Archive for April, 2012

Cookies, not kids should be pictured on milk cartons

Sunday, April 22nd, 2012

On May 25th 1979, 6-year-old Etan Patz disappeared while walking alone to his school bus stop for the very first time, just two blocks from his Manhattan Soho neighborhood.

Etan was the first missing child to be pictured on the side of a milk carton.

The cold case which has stretched decades became hot again.  This past week police investigators began digging up the basement down the street from the boy’s home.

Also last week, Dateline NBC aired a hidden camera series which tests parents’ teaching their children about strangers.   In the first episode of “My kid would never do that,” Natalie Morales put her own 8-year-old son in a situation where he has to decide if it is safe to enter an ice cream truck. After he initially hesitates, Morales tears up when her son follows his friends.  It’s clear that she and the other moms had the stranger talk with their children.

We have come so far to protect our children 33 years after the disappearance of Etan Patz, but as we can see in the Dateline report, the best defense is to empower our kids to handle situations by role-playing and what-if scenarios.

  • Does your family have a codeword?
  • Do you children have clear rules about who can come in your home?  Make sure your rules are very simple.  In our house, the only people who could enter were those with keys.
  • If they are lost in a public place, have them ask a woman for help.
  • Explain that an adult should never ask a child for help.
  • If they are being followed by a car, run in the opposite direction of the car.

We hope that our children hear our messages, but it is clear we need to reinforce the message and role play as often as possible.

 Best said by Ronald Regan in response to national security issues, “Trust, but verify.”

Have a great week!

Tina Nocera, Founder

Parental Wisdom®


We need to listen before we can empathize

Sunday, April 15th, 2012

He opens his wallet and pulls out a picture of an adorable infant.  “My grandson,” he said beaming with pride.  “How wonderful for you,” I reply.   He then says that his daughter plans to stay home because she wants to raise him.  The hair on the back of my neck stands up, but I say nothing.  He has no idea that he just insulted all women who return to work after having children.  He doesn’t realize that working mothers raise their children and work.  I can’t expect him to understand that any more than he can understand what it is like to be pregnant.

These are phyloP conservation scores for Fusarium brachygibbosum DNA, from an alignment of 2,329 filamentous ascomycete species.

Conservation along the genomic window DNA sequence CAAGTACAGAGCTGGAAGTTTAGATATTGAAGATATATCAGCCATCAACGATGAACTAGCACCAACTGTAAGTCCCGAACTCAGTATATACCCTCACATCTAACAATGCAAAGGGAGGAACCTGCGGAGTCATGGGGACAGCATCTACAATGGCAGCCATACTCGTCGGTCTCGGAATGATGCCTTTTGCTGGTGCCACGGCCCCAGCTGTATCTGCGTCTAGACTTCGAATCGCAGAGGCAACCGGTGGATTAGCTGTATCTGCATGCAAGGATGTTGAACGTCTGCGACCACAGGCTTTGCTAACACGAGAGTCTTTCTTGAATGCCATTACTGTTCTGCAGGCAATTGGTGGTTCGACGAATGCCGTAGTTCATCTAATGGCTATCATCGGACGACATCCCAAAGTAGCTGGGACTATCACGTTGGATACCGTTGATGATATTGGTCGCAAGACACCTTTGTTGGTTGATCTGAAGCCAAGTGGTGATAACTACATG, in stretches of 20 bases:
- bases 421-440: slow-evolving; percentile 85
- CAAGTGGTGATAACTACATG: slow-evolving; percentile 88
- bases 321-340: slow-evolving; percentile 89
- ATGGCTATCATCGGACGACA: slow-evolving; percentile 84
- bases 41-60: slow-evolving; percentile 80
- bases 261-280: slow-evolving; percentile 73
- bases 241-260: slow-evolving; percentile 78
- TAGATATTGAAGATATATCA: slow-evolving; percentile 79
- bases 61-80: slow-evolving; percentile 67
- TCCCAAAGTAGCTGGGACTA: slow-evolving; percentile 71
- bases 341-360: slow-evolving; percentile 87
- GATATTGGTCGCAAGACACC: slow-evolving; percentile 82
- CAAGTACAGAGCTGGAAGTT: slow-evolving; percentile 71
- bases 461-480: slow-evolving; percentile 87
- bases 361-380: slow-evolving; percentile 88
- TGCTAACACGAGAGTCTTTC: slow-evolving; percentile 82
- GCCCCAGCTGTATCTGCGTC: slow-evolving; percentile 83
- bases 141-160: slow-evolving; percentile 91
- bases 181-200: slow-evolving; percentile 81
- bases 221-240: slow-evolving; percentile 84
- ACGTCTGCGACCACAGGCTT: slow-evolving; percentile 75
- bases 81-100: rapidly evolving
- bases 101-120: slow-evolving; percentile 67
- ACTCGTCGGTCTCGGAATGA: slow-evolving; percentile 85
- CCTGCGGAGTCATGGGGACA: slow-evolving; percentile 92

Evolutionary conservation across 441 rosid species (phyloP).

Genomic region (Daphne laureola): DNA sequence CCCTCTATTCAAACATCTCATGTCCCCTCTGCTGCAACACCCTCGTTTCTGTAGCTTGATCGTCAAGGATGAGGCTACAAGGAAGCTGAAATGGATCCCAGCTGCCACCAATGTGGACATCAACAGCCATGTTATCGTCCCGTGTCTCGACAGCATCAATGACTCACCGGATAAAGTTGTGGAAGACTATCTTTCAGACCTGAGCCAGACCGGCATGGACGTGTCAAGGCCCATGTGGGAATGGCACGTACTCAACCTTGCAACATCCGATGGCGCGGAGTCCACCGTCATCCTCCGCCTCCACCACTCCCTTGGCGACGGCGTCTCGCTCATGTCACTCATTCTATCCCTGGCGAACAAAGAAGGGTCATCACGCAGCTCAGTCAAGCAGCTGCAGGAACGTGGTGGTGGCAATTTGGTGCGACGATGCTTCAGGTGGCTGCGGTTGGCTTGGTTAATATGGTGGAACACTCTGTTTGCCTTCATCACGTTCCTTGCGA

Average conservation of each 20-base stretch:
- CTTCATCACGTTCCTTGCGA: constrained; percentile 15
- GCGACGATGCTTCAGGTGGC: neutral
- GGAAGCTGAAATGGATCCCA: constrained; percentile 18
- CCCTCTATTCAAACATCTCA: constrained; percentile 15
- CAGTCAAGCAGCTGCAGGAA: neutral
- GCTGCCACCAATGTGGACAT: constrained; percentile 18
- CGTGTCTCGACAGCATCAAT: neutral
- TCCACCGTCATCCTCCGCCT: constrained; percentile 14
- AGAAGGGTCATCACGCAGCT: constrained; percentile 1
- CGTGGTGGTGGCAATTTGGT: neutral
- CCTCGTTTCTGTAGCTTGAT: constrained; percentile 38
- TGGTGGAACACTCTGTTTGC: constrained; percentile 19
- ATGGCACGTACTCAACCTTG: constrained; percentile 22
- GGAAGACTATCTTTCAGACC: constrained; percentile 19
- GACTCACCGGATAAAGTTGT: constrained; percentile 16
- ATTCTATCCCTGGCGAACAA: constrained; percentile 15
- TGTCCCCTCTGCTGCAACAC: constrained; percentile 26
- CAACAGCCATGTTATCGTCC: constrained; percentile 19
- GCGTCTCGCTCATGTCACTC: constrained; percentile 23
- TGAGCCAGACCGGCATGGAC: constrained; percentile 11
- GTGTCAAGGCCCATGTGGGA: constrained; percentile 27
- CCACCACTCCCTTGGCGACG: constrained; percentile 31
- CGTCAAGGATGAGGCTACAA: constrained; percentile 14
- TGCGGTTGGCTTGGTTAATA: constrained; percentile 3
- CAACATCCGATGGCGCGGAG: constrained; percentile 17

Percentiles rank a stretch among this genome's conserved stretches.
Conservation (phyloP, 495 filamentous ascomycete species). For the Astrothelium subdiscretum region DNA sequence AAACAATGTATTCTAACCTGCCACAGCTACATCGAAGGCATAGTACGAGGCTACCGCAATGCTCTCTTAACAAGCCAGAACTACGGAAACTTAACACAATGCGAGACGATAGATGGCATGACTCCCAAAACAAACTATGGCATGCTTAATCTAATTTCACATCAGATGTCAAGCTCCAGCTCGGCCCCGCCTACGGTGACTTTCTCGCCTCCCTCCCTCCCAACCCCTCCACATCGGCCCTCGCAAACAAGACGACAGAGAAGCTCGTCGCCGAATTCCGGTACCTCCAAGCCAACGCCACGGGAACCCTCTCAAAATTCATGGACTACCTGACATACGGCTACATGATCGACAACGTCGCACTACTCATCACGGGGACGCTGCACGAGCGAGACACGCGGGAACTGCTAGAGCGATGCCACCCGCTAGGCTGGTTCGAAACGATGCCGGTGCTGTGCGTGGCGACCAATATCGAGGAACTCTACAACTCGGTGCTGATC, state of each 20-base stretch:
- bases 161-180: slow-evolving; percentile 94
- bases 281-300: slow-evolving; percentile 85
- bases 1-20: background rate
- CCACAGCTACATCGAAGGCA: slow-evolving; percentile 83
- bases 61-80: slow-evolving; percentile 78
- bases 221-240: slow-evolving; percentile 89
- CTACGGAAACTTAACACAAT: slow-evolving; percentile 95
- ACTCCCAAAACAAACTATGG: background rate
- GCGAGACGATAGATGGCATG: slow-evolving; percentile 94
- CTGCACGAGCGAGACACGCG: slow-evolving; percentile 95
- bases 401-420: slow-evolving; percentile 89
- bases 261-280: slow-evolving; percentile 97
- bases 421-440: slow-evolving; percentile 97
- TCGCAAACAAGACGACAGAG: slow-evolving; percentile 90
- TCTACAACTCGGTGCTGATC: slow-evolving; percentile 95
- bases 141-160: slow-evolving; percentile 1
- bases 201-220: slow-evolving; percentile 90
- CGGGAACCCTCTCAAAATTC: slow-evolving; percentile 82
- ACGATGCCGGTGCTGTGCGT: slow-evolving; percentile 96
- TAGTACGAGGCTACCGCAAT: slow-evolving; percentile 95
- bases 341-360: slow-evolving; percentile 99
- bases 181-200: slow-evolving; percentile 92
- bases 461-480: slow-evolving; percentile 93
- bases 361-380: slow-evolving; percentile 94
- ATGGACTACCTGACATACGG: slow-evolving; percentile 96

But I expect women to be more supportive of each other.  We have come far and are able to make choices. There are women that have to work, women who don’t have to work, and women who choose to work.  Hillary Rosen was criticized for the comment that Ann Romney never worked a day in her life was taken out of context.  She wasn’t critical of Ann Romney for making the choice to stay-at-home, she simply wanted to point out that due to the economy many women simply don’t have that as a choice.  The critics didn’t listen.

No one should be judging what is right or wrong; it’s only your choice.  Let’s reserve judgment for jury duty.

In the meanwhile, focus on your own physical, spiritual and mental health and on being really good parents. Yes, there I said it!  Let’s not forget that fathers are the other half of the equation we call parents which is not dependent on whether or not moms work.   

Viva la choice!

Have a good week!

Tina Nocera, Founder

Parental Wisdom®